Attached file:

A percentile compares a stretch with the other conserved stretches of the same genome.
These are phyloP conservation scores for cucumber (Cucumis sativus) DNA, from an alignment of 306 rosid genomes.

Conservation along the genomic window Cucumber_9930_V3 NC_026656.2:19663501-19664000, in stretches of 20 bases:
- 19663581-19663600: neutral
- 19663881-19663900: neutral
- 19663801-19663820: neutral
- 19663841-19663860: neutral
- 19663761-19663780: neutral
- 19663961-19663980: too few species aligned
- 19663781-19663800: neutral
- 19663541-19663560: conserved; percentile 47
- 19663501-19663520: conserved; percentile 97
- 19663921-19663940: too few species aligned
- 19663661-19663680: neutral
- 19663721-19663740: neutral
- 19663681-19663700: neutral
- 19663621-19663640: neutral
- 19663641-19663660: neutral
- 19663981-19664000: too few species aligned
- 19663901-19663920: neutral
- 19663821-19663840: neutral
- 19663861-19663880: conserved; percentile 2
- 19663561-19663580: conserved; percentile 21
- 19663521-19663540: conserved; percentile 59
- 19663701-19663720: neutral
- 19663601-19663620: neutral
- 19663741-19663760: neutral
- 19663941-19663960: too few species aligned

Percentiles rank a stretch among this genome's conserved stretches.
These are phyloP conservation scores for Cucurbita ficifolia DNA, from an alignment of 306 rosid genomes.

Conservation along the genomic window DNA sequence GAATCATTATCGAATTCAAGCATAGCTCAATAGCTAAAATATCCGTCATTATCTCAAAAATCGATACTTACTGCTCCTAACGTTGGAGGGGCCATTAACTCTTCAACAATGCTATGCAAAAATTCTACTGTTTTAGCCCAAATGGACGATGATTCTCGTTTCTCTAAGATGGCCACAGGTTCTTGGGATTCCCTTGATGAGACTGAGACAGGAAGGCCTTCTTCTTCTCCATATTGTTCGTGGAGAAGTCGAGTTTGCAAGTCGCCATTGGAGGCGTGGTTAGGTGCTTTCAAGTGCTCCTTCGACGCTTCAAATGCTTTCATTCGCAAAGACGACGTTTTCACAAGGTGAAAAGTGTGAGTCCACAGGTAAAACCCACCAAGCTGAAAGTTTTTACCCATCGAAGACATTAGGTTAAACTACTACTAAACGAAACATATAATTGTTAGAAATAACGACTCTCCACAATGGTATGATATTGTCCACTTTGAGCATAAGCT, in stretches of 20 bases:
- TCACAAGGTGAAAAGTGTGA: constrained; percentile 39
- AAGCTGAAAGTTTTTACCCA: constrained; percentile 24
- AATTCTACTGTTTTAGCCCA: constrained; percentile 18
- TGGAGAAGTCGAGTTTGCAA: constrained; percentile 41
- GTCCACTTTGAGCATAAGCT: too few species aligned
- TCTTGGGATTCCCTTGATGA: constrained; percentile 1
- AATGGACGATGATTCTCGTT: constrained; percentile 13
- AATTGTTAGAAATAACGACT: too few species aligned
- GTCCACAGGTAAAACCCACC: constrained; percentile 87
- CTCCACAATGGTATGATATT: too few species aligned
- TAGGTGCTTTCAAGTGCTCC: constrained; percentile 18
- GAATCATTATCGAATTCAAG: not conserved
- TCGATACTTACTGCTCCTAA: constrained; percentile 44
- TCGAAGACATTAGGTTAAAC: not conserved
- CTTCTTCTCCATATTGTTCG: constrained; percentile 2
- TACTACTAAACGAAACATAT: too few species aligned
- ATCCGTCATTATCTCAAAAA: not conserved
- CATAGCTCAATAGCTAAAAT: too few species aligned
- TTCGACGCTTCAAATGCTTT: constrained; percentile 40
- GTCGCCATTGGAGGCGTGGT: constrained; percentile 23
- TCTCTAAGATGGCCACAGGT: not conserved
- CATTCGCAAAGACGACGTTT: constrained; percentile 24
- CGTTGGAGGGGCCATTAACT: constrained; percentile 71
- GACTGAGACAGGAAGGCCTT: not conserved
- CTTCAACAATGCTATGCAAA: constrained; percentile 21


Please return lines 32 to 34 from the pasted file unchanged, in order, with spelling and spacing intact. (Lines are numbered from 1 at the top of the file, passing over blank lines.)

- TCACAAGGTGAAAAGTGTGA: constrained; percentile 39
- AAGCTGAAAGTTTTTACCCA: constrained; percentile 24
- AATTCTACTGTTTTAGCCCA: constrained; percentile 18